My ultimate goal has always been to compete in “big” esports events.
The second Invitational, where PENTA Sports came back from 2-0 down to beat Evil Geniuses, amazed me. That’s the kind of event I’m talking about. I always watched the Pro League, even when I wasn’t competing in it.
But that Invitational…that was something else.
I’ve always played in front of people, and I’m naturally a really competitive person. When I was younger, I played ice hockey. This translates over to video games, too.
Gaming was first introduced to me when I was six years old. My brother was the one actually playing, I would just sit there watching him on Call of Duty, but it got me interested.
When he got a gaming laptop at some point he started letting me play a little more.
CS:GO was definitely the first game I got seriously into. I played the game pretty much every day, and in total, I must have around 3,000 hours on it.
It’s how I found my love for first-person shooters, and to be honest, I desperately wanted to play professionally.
The only game that broke the cycle of CS:GO was Rainbow Six Siege. When it dropped I picked it up on Xbox with a couple of my friends, and for two weeks we were on it all day. It was pretty rare for a game to pull me off of my PC for that long, so I knew there was a lot of potential in R6.
Once I upgraded my PC, I bought Siege and it quickly took over from CS:GO again. Funnily enough, I had absolutely no intentions of playing professionally, I just enjoyed the game casually.
It was a friend of mine that asked me whether or not I had considered trying to compete. I didn’t even realize I was that good, I mean I knew I was decent, but I hadn’t given a thought to attempting to go pro.
I kept hopping around from team to team, only on an amateur basis at the time, improving upon whatever I could. It was a bit of a grind, but it paid off when OMEN Esports offered me a tryout.
Thankfully, I made it, and the journey began.
Our first attempt of anything really serious, the qualifier for Challenger League Season 7, was a resounding success. We made it – first try!
The following season was a success too, first place and straight into the Pro League.
First LAN event? Dreamhack Austin and a top-eight finish. Everything was going great, to be honest. We did take a very narrow 2-1 loss to Rogue in the knockout stages, but all things considered, I was pretty happy with the result.
At DreamHack, I was approached by my old teammate Lycan from Spacestation Gaming. I was always close with Lycan, he helped my progression so much. He offered me a role as a starter in the team.
It was so close to the transfer window but I wanted to do it, so I took the offer.
But there was a problem.
At first, we were told the move could happen, then, following the buy-out process of my contract, the same administrator changed their mind.
It even spawned a ‘#FreeRampy’ campaign because I got screwed.
In the end, the transfer window was accepted to accommodate my move. Other teams were free to make changes in this period, but I believe we were the only ones that utilised it.
So I joined Spacestation Gaming. This was midway through 2018.
I had an awful first half to my first Pro League season. I didn’t have a lot of confidence and was feeling the pressure. Spacestation Gaming had always been a top four team. They were one of the teams I watched closely as I rose through the ranks.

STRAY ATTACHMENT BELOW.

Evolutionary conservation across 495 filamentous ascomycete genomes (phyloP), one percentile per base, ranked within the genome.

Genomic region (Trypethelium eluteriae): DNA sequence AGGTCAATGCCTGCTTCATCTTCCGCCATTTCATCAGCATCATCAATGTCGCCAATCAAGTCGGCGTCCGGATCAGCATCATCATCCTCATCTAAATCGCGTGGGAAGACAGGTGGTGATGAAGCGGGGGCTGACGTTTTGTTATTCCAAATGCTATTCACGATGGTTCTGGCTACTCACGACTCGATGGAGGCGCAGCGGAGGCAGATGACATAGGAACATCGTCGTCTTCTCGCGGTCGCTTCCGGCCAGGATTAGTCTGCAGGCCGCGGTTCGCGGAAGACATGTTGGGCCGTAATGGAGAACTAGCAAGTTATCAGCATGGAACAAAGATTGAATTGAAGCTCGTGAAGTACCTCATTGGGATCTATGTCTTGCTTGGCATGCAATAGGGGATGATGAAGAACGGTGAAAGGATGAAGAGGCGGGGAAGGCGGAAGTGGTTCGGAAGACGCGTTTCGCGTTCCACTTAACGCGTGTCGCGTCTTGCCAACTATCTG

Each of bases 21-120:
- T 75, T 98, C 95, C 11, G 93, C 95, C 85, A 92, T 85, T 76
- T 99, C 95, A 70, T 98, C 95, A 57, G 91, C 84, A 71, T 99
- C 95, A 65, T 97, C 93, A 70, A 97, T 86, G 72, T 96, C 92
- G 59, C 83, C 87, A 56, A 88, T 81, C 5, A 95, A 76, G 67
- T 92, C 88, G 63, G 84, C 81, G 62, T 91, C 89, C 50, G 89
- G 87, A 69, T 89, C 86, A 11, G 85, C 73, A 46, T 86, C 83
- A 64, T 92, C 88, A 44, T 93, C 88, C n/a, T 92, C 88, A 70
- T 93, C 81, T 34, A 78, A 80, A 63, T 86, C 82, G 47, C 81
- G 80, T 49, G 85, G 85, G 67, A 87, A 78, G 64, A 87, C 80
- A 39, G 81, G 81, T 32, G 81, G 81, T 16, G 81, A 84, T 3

Following another roster change, the team and I improved and things started to come together. I had a huge turnaround in performance and we managed to retain our top four status.
After two months of practice, we travelled to Sweden to compete in DreamHack Winter with hopes of booking our place in the Six Invitational 2019.
We beat LeStream Esport, which is impressive in its own right, and then Mock-it Esports to reach the semifinals. I thought our strategy against PENTA Sports was solid, but they actually countered us really well.
We knew what was on the line and we were pumped with adrenaline. I believe that’s why we lost. Rather than thinking about what we were doing and how we were playing, we let our emotions get the best of us.
Things really could have gone off the rails there, to be honest. Everyone was feeling pretty down, so we called a team meeting, which went tremendously. There’s not a lot that can help bring a team back up more than a productive heart-to-heart where no one gets offended.
We had to move past our struggles in the Pro League and in Sweden.
Out of the five professional teams that were competing in the Six Invitational qualifiers, we were the lowest seed. It seemed like we were on a decline because of recent results, but we felt really good about our chances actually.
On our run, we faced Orgless, Excelerate, and Rise Nation and none of those teams are easy to play at all, but we didn’t drop a game against any of them, 2-0 across the board. It felt like we were back to our old selves. No silly mistakes, solid gameplay, and a grand final to play.
Our opposition in the final ended up being Orgless, again.
Before the tournament, we had essentially been scrim partners, so between that and facing them earlier in the tournament, we didn’t really have a lot left in our pocket, and neither did they. It was a fascinating game because neither of us had any real surprises for the other.
That’s why when it went to a third and final map no one was really surprised. We knew the margins would be slim, and despite a strong defensive performance from us, that final map was still extremely close. It really came down to us trying something a little different and pulling it off.
But it worked, and my goal was achieved. I’m going to the Six Invitational.
Obviously we’re going to give it everything to get as far as possible, but honestly, I’m just glad to be there.
One “big” esports event ticked, and hopefully many more to come.